<U> CompletableFuture<U> thenApplyAsync(Function<? super T,? extends U> fn, Executor executor)

These async callback variations help you further parallelize your computations by executing the callback tasks in a separate thread.

Consider the following example -

CompletableFuture.supplyAsync(() -> {
   return "Some Result"
}).thenApply(result -> {
   // Executed in the same thread where the supplyAsync() task is executed
   return "Processed Result"
})

In the above case, the task inside thenApply() is executed in the same thread where the supplyAsync() task is executed.

But if you use thenApplyAsync() callback, then it will be executed in a different thread obtained from ForkJoinPool.commonPool() -

CompletableFuture.supplyAsync(() -> {
   return "Some Result"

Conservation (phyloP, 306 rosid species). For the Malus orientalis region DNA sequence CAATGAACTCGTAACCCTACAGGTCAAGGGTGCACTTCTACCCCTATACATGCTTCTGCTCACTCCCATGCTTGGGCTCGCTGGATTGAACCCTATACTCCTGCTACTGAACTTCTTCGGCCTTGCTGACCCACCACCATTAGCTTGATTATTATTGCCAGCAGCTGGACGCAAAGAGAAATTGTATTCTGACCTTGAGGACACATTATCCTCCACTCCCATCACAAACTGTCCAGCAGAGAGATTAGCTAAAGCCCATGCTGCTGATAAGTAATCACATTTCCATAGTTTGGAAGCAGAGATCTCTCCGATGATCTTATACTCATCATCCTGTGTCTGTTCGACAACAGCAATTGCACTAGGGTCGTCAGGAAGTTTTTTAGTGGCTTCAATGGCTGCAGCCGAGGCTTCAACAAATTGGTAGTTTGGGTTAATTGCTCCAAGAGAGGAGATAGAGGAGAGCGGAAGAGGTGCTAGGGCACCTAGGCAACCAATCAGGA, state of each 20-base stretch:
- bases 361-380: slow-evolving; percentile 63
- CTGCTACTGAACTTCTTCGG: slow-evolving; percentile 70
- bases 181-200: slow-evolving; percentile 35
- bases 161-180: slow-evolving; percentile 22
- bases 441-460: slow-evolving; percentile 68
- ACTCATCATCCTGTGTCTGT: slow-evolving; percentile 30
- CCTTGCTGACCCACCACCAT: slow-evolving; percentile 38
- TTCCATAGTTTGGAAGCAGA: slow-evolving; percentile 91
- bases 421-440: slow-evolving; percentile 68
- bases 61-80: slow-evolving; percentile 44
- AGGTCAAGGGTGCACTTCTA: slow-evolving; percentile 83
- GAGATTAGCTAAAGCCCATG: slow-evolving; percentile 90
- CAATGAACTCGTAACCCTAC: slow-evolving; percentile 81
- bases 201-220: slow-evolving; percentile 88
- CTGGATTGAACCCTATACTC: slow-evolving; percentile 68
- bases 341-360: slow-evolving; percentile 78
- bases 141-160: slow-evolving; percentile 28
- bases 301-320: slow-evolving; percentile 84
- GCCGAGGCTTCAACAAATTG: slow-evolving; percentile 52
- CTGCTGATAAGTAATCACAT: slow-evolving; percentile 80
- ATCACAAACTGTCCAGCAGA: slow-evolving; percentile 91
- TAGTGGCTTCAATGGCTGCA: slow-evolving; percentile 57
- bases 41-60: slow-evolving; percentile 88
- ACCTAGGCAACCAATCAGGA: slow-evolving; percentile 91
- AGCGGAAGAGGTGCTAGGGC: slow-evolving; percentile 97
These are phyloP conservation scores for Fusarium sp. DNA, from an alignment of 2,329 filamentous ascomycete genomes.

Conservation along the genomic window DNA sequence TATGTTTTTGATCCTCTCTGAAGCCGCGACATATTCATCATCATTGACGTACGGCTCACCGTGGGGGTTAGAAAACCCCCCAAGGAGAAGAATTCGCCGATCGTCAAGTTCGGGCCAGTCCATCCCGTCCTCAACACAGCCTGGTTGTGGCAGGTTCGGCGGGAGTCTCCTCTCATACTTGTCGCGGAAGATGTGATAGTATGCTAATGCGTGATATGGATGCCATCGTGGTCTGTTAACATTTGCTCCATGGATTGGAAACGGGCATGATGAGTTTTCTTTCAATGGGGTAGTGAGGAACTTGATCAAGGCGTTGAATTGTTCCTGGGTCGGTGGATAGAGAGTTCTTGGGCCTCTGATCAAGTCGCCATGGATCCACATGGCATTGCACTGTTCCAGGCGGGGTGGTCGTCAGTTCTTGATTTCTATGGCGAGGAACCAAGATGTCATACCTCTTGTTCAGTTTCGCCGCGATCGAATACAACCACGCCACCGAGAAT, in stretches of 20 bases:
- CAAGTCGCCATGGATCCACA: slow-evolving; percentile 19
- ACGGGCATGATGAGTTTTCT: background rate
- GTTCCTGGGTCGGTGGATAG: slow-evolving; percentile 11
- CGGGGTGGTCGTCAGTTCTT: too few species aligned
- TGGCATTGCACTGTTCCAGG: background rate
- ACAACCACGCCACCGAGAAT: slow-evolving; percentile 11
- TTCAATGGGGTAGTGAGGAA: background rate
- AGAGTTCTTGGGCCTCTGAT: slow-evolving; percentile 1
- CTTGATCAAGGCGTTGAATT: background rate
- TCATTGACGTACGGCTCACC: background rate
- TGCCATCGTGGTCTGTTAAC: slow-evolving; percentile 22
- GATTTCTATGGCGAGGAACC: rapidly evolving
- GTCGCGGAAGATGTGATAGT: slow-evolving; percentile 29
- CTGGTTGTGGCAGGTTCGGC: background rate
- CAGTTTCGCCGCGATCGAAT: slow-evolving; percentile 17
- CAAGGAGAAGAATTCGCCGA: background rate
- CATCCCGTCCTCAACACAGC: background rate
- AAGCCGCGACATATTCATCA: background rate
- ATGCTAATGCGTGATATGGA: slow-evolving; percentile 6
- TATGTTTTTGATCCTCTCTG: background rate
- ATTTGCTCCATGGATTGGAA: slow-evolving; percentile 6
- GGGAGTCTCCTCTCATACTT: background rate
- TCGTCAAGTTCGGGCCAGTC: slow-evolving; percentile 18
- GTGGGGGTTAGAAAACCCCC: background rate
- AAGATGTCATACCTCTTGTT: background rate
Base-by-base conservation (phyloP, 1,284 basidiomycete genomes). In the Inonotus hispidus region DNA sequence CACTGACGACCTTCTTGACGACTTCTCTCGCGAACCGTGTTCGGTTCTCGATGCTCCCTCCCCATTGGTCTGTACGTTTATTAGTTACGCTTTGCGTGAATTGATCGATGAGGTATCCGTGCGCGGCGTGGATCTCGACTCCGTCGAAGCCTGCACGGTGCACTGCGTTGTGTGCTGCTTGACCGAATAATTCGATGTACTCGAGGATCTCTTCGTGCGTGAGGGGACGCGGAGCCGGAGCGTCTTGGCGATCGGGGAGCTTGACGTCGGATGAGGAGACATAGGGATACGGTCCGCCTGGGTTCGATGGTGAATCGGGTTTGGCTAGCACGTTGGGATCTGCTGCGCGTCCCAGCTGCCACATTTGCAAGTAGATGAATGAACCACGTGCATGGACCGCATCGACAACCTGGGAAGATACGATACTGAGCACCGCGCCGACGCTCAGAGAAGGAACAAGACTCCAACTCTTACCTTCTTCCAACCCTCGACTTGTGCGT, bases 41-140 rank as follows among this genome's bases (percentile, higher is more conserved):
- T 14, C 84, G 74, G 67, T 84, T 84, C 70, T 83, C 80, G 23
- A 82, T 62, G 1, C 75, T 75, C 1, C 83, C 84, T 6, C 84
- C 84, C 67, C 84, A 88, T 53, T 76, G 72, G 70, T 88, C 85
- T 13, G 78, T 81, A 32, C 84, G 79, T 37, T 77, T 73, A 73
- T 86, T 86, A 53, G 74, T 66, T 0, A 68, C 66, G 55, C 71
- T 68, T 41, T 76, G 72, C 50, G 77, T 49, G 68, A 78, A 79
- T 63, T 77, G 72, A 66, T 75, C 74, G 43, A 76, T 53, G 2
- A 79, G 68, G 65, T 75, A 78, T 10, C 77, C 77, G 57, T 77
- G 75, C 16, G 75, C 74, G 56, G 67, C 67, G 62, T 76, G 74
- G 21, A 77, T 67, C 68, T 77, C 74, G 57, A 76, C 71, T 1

}).thenApplyAsync(result -> {
   // Executed in a different thread from ForkJoinPool.commonPool()
   return "Processed Result"
})

Moreover, If you pass an Executor to the thenApplyAsync() callback then the task will be executed in a thread obtained from the Executor’s thread pool.

Executor executor = Executors.newFixedThreadPool(2);
CompletableFuture.supplyAsync(() -> {
   return "Some result"
}).thenApplyAsync(result -> {
   // Executed in a thread obtained from the executor
   return "Processed Result"
}, executor);

Combining two CompletableFutures together

1. Combine two dependent futures using thenCompose() -

Let’s say that you want to fetch the details of a user from a remote api service and once the user’s detail is available, you want to fetch his Credit rating from another service.

Consider the following implementations of getUserDetail() and getCreditRating() methods -